Tetris is one of the most popular and ubiquitous video games of all time. No matter how long it’s been since folks played it, the classic puzzle challenge seems to be permanently projected onto people’s brains and eyelids. It turns out that the story of how the megahit game’s creation and dissemination is as…
You can’t blame Hollywood for its non-stop deluge of remakes, sequels, and prequels. Audiences keep showing up for them, and they take one of the most difficult parts of art—the idea—out of the equation. What’s unforgivable though is making a movie under the assumption a sequel will be made after it.
We’ve all got hobbies that we probably spend too much time and money on. But only one of us has spent four years and $53,000 building a giant computer that can play Tetris.
The Blade Runner sequel adds an intriguing actor, while Transformers 5 adds a familiar face. The Legends of Tomorrow will encounter a major, real-life historical figure. And someone tries to explain why the hell the Tetris movie needs to be a trilogy. Spoilers, form the head!
The most popular versions of Tetris only concern themselves with how the player engages with the mechanics of the play experience. It’s a video game with no characters, story, antagonistic action or subtext. So of course people are going to make a movie out of it.
John Boyega talks wielding a lightsaber in The Force Awakens. Quicksilver has another elaborate super-speed sequence in X-Men: Apocalypse. Milla Jovovich looks different in Resident Evil set pictures. Plus, Sarah Dollard on her Doctor Who episode’s big connection to the season’s arc, and a new Jessica Jones clip. So…
As computer games go, Tetris is one of the most mesmeric. Now, a team of researchers has found that the visual processing required to play the game can help sufferers of post-traumatic stress disorder overcome flashbacks—even after the memory of an event is lodged within their brain.
Poetry, even the magnetic kind stuck to a fridge, isn’t to everyone’s tastes. So Etsy seller The Back Pack Shoppe has created a set of magnetic wooden Tetris tetrominoes that let you stack, sort, and re-arrange its various pieces while you’re trying to decide what will quell your afternoon snack cravings.
If you stop and think about it, Tetris is less a puzzle game, and more a simulator that has players building virtual forts using randomly-shaped couch cushions. Except that in real life they don't disappear when you've completed a layer, nor do these giant Tetris cushions that finally fulfill the game's true living…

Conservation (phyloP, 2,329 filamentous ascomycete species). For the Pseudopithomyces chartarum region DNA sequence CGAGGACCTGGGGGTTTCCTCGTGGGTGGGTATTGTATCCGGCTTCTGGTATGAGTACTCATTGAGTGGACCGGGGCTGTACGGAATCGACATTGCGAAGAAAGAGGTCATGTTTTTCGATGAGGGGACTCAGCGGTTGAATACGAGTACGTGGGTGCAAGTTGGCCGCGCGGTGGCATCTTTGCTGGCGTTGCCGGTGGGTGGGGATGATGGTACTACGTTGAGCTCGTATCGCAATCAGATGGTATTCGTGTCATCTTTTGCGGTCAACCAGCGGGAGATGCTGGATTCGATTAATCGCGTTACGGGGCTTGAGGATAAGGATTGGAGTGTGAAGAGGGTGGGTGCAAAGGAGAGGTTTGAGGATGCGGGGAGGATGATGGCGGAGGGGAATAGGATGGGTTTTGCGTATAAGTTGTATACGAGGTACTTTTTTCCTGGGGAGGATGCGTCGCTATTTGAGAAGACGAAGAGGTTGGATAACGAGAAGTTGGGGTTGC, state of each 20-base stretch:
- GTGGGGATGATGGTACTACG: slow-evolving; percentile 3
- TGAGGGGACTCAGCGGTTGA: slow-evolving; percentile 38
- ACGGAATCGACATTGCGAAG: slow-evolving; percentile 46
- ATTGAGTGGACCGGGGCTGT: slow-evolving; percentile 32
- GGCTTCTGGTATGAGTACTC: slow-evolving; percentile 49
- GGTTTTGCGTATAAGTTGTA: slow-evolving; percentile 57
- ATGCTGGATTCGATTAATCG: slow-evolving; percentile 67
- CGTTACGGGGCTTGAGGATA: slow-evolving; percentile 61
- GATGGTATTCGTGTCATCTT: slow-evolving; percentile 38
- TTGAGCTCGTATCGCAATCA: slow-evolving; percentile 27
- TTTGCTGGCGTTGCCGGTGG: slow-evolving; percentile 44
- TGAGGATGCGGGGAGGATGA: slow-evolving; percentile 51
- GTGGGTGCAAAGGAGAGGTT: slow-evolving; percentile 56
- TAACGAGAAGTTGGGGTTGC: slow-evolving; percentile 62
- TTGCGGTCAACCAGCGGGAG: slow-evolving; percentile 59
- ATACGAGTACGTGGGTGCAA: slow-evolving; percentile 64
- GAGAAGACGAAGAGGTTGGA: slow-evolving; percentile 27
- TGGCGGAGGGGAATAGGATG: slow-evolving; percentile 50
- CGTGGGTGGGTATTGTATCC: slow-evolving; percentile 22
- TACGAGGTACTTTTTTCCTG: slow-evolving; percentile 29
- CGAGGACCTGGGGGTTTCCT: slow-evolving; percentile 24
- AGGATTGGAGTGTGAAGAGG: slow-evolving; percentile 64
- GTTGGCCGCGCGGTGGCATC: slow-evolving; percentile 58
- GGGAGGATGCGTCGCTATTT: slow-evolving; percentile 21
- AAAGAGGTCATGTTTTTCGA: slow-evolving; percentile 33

Watch the skies for falling geometric shapes, because Tetris is the latest game that is being adapted as a feature film. So how on Earth is this going to work?
Anyone who's spent any amount of time playing Tetris knows how vital the straight line pieces are. And that's why it seems almost absurd that Monarch decided to omit them from its new Tetris-shaped Totris tater tots. In a pinch you could probably use a french fry, but it's just not the same.
There's only one way to properly celebrate Tetris' recent 30th birthday, and it doesn't involve breaking out your original Game Boy. Instead, wherever possible, you should replace anything and everything you own with Tetris-themed alternatives, starting with swapping your Moleskine notebook for this tetromino-ic…
Thirty years ago this week, Russian computer programmer Alexey Leonidovich Pajitnov created Tetris. Unveiled behind the Iron Curtain, the deceptively simple, maddeningly addictive game soon left the Soviet Union. It lived on dozens of platforms, but its Lennon-McCartney (Lenin-McCartney?) partner was Nintendo's Game…
Nintendo's Game Boy turned 25 this week. We've come a very long way in mobile gaming since then, but the gray brick with the queasy green screen still holds a place in our hearts. And Petr Tichy's browser-based tribute brings back the most universal Game Boy memory of all: Tetris. Go ahead, hum along with the music.
Last night, hundreds of people crowded around the 29-story Cira Centre building in downtown Philadelphia to fulfill every classic Game Boy lovers' dream—playing Tetris on 100,000-square-foot screen for all the world to see.